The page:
The coroner appeared from out of the darkness and looked at Threets who in turn looked at Sam: “Ready?”

Sam nodded in spite of totally not being ready for any of this. Threets nodded back to the coroner who removed the sheet–her skull is fissured. They’ve cleaned out the viscera from the wound and shaved her head.

It was unmistakably Pam Zelzah, mother of Samuel Zelzah.

He vomited on the glass.

They had been waiting for him. Surreptitiously, hoping he’s the key, genetically chosen and well sought after. An entire world he knows nothing about. The hope is that his blood will save them.

Their race had homogenized, they were dying out. But they found through Universal Knowledge, that which connects All throughout All, of planets and people, that Earthlings, humans, people had a genetically similar structure and their blood could be fused with theirs.

“Their genes are just like ours but locked somehow by their innate interpretation of time.” is what they realized.

He was their first candidate for Unlocking. They were going to see what happens when they modify his genes to match theirs. Put him in the Aura Chamber and see him be utterly changed into understanding–knowledge that leads to peace even if he is a million miles from home and never can go back.

He bought supplies for a hike, maxing out his credit card buying things he already had in favor of ever going back home. He needed to leave upon leave upon leave upon leave and couldn’t go back home anymore–at least not yet. He didn’t know when he’d be ready to return or if this would at all be enough to allow it. The memory now etched of her open white skull being the last thing he’ll ever learn of her: what her brains, all her thoughts and love, were boxed up and shipped around in.

Sam knew of the High Sierra Trail from his time in Boy Scouts. They did the first day of the hike up to the little tent resort at Bear Paw. But Sam wanted to go further into the giant sequoias, so deeply green–to see the rain come slanting through its needles and branches, dripping wet with words to speak themselves in rustling tones.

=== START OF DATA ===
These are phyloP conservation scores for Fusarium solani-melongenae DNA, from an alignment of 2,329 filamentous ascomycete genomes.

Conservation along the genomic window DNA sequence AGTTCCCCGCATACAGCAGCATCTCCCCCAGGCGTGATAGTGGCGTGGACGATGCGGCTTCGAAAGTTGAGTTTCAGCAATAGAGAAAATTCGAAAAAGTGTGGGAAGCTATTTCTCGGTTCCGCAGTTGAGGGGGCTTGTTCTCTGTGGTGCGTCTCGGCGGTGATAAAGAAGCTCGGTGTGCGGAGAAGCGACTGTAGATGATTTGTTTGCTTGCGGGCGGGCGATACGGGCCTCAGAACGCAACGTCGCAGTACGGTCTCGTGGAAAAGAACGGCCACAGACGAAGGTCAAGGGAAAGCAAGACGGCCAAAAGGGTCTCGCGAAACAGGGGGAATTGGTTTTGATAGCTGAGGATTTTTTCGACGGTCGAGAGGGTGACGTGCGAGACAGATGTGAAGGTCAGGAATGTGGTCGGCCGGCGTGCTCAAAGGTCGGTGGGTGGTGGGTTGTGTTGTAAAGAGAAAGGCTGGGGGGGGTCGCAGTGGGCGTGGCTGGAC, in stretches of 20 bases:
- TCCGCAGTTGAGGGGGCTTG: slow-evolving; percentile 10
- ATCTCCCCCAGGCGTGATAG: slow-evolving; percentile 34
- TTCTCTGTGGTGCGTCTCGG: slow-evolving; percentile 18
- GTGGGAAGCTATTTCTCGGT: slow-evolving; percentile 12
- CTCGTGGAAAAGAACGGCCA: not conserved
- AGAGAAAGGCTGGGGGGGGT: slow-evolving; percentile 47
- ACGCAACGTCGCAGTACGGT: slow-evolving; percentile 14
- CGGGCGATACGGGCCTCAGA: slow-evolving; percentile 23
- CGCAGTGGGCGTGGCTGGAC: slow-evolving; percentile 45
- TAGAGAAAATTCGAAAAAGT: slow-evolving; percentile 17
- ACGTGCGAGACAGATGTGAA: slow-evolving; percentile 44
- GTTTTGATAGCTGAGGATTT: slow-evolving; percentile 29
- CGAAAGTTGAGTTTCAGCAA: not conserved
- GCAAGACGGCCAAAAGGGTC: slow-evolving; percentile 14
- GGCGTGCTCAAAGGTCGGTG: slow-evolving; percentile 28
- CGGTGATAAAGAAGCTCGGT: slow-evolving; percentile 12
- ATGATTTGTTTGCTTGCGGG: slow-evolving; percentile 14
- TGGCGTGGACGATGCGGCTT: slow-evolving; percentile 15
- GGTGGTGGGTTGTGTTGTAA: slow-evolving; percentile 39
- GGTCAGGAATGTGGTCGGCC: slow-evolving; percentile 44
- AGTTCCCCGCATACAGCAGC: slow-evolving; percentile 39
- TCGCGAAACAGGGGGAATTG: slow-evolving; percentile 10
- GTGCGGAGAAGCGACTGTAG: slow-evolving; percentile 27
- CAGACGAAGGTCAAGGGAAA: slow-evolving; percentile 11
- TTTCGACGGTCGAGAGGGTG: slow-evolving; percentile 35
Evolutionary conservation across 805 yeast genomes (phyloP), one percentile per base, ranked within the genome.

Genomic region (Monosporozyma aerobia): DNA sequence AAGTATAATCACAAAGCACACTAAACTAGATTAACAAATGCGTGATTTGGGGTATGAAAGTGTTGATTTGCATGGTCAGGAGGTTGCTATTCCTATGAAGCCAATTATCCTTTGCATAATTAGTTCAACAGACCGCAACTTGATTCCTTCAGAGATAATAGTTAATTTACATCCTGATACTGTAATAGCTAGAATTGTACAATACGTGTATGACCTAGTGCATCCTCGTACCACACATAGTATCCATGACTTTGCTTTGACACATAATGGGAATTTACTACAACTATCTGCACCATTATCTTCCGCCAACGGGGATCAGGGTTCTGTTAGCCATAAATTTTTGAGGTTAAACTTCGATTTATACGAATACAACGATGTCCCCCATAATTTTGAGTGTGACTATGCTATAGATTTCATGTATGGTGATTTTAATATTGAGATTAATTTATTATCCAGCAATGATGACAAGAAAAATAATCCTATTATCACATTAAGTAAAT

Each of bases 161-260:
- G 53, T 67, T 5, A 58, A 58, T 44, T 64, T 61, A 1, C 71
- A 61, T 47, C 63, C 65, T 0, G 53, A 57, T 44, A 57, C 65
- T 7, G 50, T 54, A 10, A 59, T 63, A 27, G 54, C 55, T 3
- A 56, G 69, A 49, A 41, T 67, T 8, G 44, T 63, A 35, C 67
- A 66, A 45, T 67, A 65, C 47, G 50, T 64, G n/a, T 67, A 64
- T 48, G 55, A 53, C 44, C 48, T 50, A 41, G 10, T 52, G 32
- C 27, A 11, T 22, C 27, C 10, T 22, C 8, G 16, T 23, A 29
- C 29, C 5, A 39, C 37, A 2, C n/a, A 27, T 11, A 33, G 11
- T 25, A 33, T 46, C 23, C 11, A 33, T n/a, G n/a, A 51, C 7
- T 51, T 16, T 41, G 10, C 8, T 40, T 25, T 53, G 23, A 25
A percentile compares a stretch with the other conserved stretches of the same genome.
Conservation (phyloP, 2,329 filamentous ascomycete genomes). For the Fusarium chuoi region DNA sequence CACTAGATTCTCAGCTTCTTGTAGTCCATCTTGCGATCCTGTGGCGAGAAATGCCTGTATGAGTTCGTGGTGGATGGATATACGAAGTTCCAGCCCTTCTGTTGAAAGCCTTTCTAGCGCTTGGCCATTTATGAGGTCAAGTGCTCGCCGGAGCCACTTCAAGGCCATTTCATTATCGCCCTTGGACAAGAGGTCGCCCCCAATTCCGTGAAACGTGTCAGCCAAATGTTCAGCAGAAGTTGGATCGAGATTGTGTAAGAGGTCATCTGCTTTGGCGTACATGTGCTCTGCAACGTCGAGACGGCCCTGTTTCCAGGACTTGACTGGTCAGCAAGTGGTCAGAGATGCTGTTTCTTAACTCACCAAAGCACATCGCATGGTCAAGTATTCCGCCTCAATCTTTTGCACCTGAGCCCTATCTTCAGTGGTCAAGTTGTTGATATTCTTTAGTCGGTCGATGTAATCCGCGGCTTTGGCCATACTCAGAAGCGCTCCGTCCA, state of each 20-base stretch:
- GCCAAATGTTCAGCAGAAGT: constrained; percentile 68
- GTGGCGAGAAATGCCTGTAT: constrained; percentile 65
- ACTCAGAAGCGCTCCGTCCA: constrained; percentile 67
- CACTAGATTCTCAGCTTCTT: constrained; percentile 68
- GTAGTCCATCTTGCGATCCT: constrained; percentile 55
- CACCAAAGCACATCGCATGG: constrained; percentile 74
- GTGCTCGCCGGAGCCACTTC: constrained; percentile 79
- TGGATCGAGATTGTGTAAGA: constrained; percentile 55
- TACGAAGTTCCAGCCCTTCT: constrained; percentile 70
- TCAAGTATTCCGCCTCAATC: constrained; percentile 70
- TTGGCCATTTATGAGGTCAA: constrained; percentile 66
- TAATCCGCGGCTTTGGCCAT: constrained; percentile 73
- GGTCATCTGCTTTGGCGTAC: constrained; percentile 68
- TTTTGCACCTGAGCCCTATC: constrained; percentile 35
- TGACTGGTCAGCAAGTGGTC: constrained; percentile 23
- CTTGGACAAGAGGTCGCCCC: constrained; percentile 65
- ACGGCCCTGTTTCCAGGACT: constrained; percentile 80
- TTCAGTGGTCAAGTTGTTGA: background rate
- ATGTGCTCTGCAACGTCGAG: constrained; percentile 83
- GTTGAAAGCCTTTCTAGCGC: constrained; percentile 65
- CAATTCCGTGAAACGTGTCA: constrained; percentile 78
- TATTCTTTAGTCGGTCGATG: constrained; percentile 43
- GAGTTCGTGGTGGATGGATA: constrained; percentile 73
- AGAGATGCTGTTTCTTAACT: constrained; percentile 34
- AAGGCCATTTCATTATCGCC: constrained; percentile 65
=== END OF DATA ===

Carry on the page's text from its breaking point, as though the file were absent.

He slept through the night at a rest area off the highway, listening to the rains patter against the roof and windows of his white sedan. He woke early, before dawn, that time of lightening and natural awakening, and drove the last few miles to the trailhead.

The parking lot was completely empty, devoid of souls and perfect. A jolt of happiness burst through Sam’s sadness as a result. He smiled for a quick second before descending once again.

The rain fell steadily, dripping from Sam’s hood and marring his vision of the Kelley greens and bark browns and slate greys around him.

Colors whirling–rain from the sky and tears from his eyes. Everything within wet with hurt and solace and loss. He was lost in his own mind.


My mom is gone
Focus Sam Focus on the good,
help me to understand

Knowledge I seek from
walking this forest path.

Once a grown ocean now
a valley–ever and always a summit, a lake to swim–

Maybe I should die too
Make the leap and leave
What little behind


I know I’m gonna lose my job for this.
I know I’m gonna have to bury her–this–all of it–
I know that I’m a coward

Stray thoughts carrying him as the day’s light began to dim. It was as if the rest of his life was in crisis, conferred against him.

I shoulda gotten my degree in something other than philosophy
Shoulda found a better job,
been paying rent

Gathering, isn’t it, all these thoughts.

Traversing, transversing, I am 24 but I feel something beyond my years–

narcissism, probably–

He drifted further into bleakness, weakening, wanting to get out the rain, quit for the day or forever.

The Light Creatures watched him set up his tent in a clearing between two large trees. It was slow work in the rain but, finally, he the entered the small plastic tent and light his lantern. They watched him weep. As empathes, they felt his pain. Knew that what was to come was for the best for the Hiker.

They encircled. The crimson vacuum grew in the sky above the tent. The light appeared.

Sam awoke as he was being lifted off the ground, through the polyester fabric of his tent, skyward.

He felt no urge to scream so he didn’t. They were telling him that what was to come was for the better.

There was peace. He rose into the clouds, distended and disappeared. The creatures, one by one, followed after.